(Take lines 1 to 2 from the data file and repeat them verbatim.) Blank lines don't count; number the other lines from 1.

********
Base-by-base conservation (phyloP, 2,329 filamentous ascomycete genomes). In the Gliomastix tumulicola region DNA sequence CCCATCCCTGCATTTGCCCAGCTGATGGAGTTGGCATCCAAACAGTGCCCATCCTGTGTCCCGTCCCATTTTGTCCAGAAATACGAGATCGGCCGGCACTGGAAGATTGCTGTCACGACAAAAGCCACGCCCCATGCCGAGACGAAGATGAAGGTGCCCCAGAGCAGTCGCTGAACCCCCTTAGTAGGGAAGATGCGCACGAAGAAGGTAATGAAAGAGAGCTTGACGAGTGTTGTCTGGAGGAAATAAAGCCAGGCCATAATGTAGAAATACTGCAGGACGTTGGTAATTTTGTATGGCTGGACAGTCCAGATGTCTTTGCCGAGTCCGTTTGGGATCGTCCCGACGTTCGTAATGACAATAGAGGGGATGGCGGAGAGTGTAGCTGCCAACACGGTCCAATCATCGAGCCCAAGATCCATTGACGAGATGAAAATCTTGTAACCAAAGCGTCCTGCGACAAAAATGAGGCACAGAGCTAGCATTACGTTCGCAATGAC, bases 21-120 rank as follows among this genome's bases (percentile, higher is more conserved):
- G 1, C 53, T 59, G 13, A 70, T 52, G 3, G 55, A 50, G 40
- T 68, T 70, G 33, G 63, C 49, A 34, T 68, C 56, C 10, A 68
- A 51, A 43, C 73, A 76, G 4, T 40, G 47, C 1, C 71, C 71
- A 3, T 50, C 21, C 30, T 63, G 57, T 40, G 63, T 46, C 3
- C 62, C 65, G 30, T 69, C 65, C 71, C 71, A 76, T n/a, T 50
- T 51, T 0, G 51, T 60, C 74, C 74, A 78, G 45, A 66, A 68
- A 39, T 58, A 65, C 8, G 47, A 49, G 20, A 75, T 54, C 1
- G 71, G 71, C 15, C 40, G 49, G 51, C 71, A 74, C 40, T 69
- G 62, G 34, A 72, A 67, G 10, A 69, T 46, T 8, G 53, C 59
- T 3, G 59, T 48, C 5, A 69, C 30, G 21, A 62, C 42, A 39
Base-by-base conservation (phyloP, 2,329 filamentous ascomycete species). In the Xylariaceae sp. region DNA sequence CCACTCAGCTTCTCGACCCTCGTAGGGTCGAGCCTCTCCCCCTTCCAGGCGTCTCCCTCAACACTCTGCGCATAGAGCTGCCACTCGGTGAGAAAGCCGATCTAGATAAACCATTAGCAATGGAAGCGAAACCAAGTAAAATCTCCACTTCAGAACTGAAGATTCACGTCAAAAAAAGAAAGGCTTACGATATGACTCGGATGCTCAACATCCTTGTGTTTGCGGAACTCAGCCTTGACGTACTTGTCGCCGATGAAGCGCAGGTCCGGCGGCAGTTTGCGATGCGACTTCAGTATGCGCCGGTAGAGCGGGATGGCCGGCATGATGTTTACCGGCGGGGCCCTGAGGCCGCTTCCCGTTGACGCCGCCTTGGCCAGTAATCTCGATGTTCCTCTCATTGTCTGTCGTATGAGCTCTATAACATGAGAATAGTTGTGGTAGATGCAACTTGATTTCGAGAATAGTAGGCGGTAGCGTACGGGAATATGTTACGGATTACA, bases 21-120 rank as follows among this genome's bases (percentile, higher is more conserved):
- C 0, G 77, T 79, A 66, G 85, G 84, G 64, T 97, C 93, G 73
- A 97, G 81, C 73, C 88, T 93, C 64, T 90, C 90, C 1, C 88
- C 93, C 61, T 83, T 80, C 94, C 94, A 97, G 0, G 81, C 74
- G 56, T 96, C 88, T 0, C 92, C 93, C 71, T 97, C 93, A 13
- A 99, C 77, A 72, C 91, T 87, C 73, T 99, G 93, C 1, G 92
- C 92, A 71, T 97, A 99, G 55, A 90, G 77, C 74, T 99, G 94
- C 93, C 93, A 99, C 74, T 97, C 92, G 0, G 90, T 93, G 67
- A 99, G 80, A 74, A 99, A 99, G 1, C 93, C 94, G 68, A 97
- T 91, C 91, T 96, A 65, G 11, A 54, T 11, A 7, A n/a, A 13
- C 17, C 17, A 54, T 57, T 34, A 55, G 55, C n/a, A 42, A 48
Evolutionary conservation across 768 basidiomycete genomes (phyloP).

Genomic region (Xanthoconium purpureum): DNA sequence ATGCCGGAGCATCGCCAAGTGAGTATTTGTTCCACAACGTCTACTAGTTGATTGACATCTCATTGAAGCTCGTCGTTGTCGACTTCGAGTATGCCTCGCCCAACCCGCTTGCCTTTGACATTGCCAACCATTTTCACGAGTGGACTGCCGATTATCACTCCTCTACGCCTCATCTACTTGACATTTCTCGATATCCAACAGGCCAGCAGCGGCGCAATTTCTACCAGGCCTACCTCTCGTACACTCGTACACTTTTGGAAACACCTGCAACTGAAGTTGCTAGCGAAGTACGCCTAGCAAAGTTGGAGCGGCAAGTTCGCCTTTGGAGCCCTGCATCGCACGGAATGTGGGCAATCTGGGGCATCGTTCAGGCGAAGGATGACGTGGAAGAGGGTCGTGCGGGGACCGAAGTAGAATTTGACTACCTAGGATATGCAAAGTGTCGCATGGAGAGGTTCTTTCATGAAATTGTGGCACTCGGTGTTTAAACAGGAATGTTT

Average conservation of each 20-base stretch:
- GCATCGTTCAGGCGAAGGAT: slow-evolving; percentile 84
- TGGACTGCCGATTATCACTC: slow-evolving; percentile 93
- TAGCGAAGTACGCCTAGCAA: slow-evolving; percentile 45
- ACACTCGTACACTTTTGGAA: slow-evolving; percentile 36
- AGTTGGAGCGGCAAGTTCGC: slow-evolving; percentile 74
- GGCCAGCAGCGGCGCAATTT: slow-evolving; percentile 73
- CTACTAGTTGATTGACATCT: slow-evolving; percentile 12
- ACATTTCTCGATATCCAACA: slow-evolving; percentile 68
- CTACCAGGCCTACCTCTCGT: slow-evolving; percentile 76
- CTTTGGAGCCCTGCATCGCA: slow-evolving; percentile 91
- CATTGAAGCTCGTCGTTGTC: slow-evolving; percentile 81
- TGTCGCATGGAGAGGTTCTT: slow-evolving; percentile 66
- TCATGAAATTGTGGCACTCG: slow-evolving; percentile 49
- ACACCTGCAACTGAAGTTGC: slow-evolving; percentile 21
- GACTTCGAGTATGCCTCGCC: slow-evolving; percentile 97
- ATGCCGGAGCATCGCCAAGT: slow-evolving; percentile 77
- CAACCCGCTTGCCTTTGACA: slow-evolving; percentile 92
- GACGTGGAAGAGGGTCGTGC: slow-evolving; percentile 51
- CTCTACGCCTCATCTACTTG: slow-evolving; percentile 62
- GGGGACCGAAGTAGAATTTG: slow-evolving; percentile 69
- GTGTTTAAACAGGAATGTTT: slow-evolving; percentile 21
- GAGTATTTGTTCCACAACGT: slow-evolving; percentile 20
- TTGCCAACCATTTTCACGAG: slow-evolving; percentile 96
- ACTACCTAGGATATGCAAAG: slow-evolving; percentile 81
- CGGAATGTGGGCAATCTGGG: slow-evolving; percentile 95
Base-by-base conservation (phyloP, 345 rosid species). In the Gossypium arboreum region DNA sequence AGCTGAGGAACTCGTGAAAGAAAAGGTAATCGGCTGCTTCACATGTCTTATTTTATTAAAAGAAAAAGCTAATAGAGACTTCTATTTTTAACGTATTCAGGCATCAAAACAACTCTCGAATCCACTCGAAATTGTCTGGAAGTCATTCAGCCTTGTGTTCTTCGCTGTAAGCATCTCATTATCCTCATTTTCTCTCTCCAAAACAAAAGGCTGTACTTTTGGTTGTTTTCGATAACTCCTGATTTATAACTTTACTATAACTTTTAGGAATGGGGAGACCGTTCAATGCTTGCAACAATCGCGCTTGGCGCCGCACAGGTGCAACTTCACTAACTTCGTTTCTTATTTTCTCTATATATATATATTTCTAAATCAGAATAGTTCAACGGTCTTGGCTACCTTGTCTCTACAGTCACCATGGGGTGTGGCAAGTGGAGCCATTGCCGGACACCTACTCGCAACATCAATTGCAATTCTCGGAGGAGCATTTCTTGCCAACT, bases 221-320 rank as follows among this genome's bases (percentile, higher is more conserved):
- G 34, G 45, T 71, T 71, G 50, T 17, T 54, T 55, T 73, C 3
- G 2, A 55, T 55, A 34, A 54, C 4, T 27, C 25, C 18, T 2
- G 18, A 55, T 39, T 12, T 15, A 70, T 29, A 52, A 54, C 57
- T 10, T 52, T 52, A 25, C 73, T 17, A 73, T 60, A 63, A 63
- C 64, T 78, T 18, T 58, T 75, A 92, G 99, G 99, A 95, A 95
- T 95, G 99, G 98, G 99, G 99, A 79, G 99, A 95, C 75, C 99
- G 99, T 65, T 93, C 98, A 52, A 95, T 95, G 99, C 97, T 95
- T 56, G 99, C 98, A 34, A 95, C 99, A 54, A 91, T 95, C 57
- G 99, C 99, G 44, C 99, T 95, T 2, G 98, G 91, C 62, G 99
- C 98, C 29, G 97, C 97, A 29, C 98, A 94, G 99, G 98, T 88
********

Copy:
Base-by-base conservation (phyloP, 2,329 filamentous ascomycete genomes). In the Gliomastix tumulicola region DNA sequence CCCATCCCTGCATTTGCCCAGCTGATGGAGTTGGCATCCAAACAGTGCCCATCCTGTGTCCCGTCCCATTTTGTCCAGAAATACGAGATCGGCCGGCACTGGAAGATTGCTGTCACGACAAAAGCCACGCCCCATGCCGAGACGAAGATGAAGGTGCCCCAGAGCAGTCGCTGAACCCCCTTAGTAGGGAAGATGCGCACGAAGAAGGTAATGAAAGAGAGCTTGACGAGTGTTGTCTGGAGGAAATAAAGCCAGGCCATAATGTAGAAATACTGCAGGACGTTGGTAATTTTGTATGGCTGGACAGTCCAGATGTCTTTGCCGAGTCCGTTTGGGATCGTCCCGACGTTCGTAATGACAATAGAGGGGATGGCGGAGAGTGTAGCTGCCAACACGGTCCAATCATCGAGCCCAAGATCCATTGACGAGATGAAAATCTTGTAACCAAAGCGTCCTGCGACAAAAATGAGGCACAGAGCTAGCATTACGTTCGCAATGAC, bases 21-120 rank as follows among this genome's bases (percentile, higher is more conserved):
- G 1, C 53, T 59, G 13, A 70, T 52, G 3, G 55, A 50, G 40